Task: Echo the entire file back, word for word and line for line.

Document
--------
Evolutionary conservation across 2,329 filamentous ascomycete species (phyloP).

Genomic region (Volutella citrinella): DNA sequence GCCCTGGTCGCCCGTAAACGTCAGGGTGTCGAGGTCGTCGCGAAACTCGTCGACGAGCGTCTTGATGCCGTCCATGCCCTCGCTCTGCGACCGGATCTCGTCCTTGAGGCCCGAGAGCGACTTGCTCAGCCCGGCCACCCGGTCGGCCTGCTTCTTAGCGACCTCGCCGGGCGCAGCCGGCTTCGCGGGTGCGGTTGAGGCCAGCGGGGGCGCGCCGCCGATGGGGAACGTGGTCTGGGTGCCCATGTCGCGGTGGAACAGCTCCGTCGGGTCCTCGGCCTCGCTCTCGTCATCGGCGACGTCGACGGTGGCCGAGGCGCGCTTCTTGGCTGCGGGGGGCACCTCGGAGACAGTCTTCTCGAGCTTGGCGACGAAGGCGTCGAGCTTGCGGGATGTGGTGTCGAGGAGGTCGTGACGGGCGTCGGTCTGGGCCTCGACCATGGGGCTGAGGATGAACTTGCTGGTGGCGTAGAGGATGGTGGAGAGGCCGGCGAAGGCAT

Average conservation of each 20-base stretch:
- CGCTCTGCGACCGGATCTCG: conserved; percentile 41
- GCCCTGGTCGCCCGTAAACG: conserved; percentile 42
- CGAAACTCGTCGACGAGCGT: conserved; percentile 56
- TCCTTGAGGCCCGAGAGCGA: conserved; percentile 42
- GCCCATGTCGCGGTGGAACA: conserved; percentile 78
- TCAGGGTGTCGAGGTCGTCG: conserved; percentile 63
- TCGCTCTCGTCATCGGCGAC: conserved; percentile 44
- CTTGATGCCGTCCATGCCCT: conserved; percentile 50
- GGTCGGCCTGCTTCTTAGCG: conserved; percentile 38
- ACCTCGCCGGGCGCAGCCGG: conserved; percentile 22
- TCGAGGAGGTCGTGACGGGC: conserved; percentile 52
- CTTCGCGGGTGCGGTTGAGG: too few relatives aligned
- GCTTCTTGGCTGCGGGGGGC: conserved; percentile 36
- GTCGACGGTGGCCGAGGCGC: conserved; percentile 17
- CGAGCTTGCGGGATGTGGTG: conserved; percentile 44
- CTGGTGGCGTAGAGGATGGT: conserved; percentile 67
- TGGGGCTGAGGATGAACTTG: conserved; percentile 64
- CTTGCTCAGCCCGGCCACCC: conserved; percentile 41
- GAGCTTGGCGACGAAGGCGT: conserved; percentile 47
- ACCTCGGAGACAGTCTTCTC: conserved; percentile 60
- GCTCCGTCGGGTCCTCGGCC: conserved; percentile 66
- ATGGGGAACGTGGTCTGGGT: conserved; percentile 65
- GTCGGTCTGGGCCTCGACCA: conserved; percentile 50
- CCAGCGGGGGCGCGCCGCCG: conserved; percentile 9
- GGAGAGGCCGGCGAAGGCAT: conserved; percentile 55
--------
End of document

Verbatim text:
Evolutionary conservation across 2,329 filamentous ascomycete species (phyloP).

Genomic region (Volutella citrinella): DNA sequence GCCCTGGTCGCCCGTAAACGTCAGGGTGTCGAGGTCGTCGCGAAACTCGTCGACGAGCGTCTTGATGCCGTCCATGCCCTCGCTCTGCGACCGGATCTCGTCCTTGAGGCCCGAGAGCGACTTGCTCAGCCCGGCCACCCGGTCGGCCTGCTTCTTAGCGACCTCGCCGGGCGCAGCCGGCTTCGCGGGTGCGGTTGAGGCCAGCGGGGGCGCGCCGCCGATGGGGAACGTGGTCTGGGTGCCCATGTCGCGGTGGAACAGCTCCGTCGGGTCCTCGGCCTCGCTCTCGTCATCGGCGACGTCGACGGTGGCCGAGGCGCGCTTCTTGGCTGCGGGGGGCACCTCGGAGACAGTCTTCTCGAGCTTGGCGACGAAGGCGTCGAGCTTGCGGGATGTGGTGTCGAGGAGGTCGTGACGGGCGTCGGTCTGGGCCTCGACCATGGGGCTGAGGATGAACTTGCTGGTGGCGTAGAGGATGGTGGAGAGGCCGGCGAAGGCAT

Average conservation of each 20-base stretch:
- CGCTCTGCGACCGGATCTCG: conserved; percentile 41
- GCCCTGGTCGCCCGTAAACG: conserved; percentile 42
- CGAAACTCGTCGACGAGCGT: conserved; percentile 56
- TCCTTGAGGCCCGAGAGCGA: conserved; percentile 42
- GCCCATGTCGCGGTGGAACA: conserved; percentile 78
- TCAGGGTGTCGAGGTCGTCG: conserved; percentile 63
- TCGCTCTCGTCATCGGCGAC: conserved; percentile 44
- CTTGATGCCGTCCATGCCCT: conserved; percentile 50
- GGTCGGCCTGCTTCTTAGCG: conserved; percentile 38
- ACCTCGCCGGGCGCAGCCGG: conserved; percentile 22
- TCGAGGAGGTCGTGACGGGC: conserved; percentile 52
- CTTCGCGGGTGCGGTTGAGG: too few relatives aligned
- GCTTCTTGGCTGCGGGGGGC: conserved; percentile 36
- GTCGACGGTGGCCGAGGCGC: conserved; percentile 17
- CGAGCTTGCGGGATGTGGTG: conserved; percentile 44
- CTGGTGGCGTAGAGGATGGT: conserved; percentile 67
- TGGGGCTGAGGATGAACTTG: conserved; percentile 64
- CTTGCTCAGCCCGGCCACCC: conserved; percentile 41
- GAGCTTGGCGACGAAGGCGT: conserved; percentile 47
- ACCTCGGAGACAGTCTTCTC: conserved; percentile 60
- GCTCCGTCGGGTCCTCGGCC: conserved; percentile 66
- ATGGGGAACGTGGTCTGGGT: conserved; percentile 65
- GTCGGTCTGGGCCTCGACCA: conserved; percentile 50
- CCAGCGGGGGCGCGCCGCCG: conserved; percentile 9
- GGAGAGGCCGGCGAAGGCAT: conserved; percentile 55